San Francisco 49ers wide receiver Michael Crabtree's Achilles tendon injury shakes up the team's receiving depth chart.
It is a bad day for the San Francisco 49ers.
Only hours removed from the news that standout wide receiver Michael Crabtree suffered a torn Achilles tendon during last Tuesday's organized team activities, the 49ers learned that Crabtree could miss the entire 2013 season.
According to the same source, the extent of Crabtree's injury is not yet known and it remains to be seen how the injury and subsequent surgery and recovery will thwart his return to San Francisco's starting roster. What is known however is that Crabtree's injury has a significant impact on the 49ers' offense and begs plenty of questions surrounding their receiving corps.
There is no doubt that Crabtree would have started 2013 as the number one wide receiver on the blossoming San Francisco offense. One season removed from his 2012 campaign that saw 85 receptions for 1,105 yards and nine touchdowns, Crabtree was poised for another great year hopefully complemented by a deeper group of receivers.
Now, Crabtree's injury forces the 49ers' hand and shall require the team to take an even tougher look at their wide receivers.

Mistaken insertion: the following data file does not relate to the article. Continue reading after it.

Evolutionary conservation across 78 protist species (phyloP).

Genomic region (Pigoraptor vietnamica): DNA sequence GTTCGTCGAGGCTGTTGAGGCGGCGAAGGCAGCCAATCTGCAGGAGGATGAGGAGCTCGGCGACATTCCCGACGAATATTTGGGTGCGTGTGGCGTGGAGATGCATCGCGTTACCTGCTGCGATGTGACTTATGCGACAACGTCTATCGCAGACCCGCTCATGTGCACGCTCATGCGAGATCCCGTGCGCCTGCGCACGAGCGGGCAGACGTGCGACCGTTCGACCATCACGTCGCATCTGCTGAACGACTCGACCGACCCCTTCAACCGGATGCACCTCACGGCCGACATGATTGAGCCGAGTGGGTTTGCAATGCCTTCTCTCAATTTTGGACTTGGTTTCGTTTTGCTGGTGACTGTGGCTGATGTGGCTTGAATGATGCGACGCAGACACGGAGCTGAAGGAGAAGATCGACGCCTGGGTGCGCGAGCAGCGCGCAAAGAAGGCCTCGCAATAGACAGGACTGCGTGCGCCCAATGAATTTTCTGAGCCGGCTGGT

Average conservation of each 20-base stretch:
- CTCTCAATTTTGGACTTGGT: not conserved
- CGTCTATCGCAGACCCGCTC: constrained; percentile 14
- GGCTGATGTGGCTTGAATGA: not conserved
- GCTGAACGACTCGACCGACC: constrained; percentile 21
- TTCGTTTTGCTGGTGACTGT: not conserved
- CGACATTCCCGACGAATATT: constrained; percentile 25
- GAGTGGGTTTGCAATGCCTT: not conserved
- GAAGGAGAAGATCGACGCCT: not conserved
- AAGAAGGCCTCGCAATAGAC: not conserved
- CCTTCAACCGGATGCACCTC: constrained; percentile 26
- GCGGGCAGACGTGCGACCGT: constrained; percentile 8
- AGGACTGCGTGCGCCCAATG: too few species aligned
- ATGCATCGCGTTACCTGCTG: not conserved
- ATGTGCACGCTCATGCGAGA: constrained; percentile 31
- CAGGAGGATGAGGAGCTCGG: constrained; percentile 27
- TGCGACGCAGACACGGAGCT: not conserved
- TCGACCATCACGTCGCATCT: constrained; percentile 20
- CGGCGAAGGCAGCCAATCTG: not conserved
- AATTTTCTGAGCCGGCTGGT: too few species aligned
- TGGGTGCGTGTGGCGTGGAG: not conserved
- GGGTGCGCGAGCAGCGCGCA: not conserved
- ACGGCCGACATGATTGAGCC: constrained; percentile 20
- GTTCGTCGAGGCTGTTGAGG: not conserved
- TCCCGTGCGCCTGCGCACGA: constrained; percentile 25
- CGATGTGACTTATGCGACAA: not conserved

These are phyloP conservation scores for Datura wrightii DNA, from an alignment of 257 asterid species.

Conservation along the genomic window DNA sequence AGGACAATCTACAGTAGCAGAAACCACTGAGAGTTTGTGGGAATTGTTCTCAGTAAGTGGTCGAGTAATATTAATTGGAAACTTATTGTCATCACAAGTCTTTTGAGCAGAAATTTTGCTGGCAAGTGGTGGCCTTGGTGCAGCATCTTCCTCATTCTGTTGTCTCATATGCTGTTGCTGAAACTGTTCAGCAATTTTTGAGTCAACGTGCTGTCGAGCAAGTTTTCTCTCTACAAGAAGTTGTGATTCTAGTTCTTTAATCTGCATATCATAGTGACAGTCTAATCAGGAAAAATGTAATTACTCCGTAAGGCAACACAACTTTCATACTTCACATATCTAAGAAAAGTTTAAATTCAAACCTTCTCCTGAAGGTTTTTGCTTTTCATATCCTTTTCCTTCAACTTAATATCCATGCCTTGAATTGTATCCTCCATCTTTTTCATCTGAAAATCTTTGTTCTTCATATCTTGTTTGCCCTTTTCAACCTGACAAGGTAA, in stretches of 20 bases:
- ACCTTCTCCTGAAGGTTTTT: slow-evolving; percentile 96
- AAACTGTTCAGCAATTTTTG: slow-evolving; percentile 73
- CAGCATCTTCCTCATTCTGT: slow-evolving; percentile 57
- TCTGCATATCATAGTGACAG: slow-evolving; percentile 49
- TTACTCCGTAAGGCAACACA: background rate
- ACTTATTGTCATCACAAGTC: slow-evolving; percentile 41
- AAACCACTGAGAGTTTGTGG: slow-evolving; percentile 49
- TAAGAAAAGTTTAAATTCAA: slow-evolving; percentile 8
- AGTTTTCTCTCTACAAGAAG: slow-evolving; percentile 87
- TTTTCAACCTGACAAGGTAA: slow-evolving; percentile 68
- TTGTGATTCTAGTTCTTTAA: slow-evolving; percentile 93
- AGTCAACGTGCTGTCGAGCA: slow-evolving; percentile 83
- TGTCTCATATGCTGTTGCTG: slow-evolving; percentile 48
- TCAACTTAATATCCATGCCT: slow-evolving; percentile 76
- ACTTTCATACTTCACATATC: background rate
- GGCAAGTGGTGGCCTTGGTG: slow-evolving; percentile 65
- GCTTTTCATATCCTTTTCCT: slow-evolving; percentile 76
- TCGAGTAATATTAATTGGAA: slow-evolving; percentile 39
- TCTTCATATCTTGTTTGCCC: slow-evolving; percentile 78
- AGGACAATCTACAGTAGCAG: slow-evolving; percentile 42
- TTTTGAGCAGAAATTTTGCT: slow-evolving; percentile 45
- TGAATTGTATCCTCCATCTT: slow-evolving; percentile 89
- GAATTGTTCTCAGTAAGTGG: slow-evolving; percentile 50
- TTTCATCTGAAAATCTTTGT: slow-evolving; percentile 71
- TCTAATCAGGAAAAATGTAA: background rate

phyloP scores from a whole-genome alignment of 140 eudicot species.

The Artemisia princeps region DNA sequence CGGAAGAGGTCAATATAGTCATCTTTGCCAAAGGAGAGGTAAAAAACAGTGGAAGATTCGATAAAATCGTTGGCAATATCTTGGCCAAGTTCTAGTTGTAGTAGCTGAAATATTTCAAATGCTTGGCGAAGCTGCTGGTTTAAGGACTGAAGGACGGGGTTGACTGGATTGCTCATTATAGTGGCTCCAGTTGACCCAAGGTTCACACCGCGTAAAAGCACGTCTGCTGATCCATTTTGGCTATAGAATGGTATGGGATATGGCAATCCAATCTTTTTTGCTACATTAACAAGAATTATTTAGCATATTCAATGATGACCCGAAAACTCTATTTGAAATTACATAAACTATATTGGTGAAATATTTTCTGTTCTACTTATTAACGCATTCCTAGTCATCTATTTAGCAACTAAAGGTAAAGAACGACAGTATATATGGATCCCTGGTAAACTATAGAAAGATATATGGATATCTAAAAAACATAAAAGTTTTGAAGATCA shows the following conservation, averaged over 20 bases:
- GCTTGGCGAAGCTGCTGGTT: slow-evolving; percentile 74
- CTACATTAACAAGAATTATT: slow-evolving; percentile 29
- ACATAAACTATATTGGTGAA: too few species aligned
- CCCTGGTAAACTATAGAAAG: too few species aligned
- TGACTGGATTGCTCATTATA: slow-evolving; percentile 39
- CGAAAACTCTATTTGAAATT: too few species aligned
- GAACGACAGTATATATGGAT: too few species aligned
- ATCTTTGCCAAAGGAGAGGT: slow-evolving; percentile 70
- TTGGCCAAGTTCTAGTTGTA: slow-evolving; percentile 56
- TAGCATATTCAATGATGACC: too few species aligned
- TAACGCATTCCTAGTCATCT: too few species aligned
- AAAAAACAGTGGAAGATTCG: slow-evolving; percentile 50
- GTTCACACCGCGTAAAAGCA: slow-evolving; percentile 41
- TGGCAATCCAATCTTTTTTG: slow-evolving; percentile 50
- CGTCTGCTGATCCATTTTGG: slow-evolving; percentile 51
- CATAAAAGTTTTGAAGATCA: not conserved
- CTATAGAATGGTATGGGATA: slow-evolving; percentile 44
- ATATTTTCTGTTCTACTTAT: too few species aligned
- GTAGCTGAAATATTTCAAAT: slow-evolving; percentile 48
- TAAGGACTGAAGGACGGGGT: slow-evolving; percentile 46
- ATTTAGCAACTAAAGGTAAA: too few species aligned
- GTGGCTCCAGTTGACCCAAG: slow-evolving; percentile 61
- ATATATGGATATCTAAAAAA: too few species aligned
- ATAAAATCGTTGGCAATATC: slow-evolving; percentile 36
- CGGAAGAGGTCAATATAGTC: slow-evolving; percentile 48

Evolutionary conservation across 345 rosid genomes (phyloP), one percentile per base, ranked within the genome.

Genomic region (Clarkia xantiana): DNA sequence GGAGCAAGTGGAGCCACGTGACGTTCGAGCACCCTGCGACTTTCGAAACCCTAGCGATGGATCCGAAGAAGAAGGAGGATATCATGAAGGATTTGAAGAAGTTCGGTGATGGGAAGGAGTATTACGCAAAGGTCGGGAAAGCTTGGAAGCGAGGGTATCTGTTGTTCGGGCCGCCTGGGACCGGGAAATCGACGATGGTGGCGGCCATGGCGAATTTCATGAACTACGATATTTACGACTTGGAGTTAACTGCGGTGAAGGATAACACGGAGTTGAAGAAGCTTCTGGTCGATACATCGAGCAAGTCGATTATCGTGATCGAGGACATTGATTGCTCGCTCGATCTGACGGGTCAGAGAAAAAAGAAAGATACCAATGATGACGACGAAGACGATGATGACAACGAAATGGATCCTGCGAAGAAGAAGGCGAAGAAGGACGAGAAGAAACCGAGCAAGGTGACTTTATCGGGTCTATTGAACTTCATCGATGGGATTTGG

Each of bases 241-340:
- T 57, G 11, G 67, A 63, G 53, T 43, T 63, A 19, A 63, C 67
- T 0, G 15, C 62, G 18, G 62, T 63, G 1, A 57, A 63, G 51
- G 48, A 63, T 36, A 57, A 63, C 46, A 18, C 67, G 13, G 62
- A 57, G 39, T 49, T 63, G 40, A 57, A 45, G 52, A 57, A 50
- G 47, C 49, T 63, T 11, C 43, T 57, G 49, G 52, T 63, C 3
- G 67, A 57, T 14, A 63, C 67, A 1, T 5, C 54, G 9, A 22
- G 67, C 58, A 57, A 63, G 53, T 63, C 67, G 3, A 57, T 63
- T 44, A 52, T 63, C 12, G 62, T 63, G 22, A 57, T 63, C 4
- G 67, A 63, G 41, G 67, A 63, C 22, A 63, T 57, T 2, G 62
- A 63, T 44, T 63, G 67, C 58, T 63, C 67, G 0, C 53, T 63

San Francisco learned last season what a depleted receiving corps could do to its chances. When fellow receivers Mario Manningham and Kyle Williams were lost to ACL injuries for the latter portion of the 2012 season, the 49ers became thin at the position. San Francisco's 2012 first-round draft pick A.J. Jenkins failed to have an impact during the season and veteran Randy Moss looked nothing like the vaunted receiver he used to be earlier in his career.
San Francisco fans would have to look no further than the 49ers' last offensive drive during Super Bowl XLVII to see just how reliant the offense had become upon Crabtree.
Fortunately, the 49ers made some attempts during the offseason to correct the situation. They traded a sixth-round pick to the Baltimore Ravens in exchange for veteran wideout Anquan Boldin. San Francisco then drafted former Louisiana Tech wide receiver Quinton Patton in the fourth round of the draft. In addition, the 49ers know that both Manningham and Williams are hoping to return from their respective injuries suffered last year.
Despite the apparent positives, Crabtree's injury concerns and their effects remain legitimate.
In all likelihood, Boldin should emerge as the top receiver for quarterback Colin Kaepernick and the 49ers offense. Why would he be anything else? There is, of course, his age. At 32 years old, will he be able to perform at the same level like he did in 2012 with Baltimore? He did haul in 65 receptions for 921 yards and four touchdowns last year. San Francisco will hope that he can at least repeat or even exceed those numbers in 2013.
There are also the pending returns of both Manningham and Williams. Manningham, who developed chemistry with former 49er quarterback Alex Smith at the beginning of last season, is still questionable on his return for training camp. The same goes for Williams, although he recently ran again and the knee "felt great." This is potentially good news for San Francisco and hopefully indicates that both receivers should be able to step up in Crabtree's absence.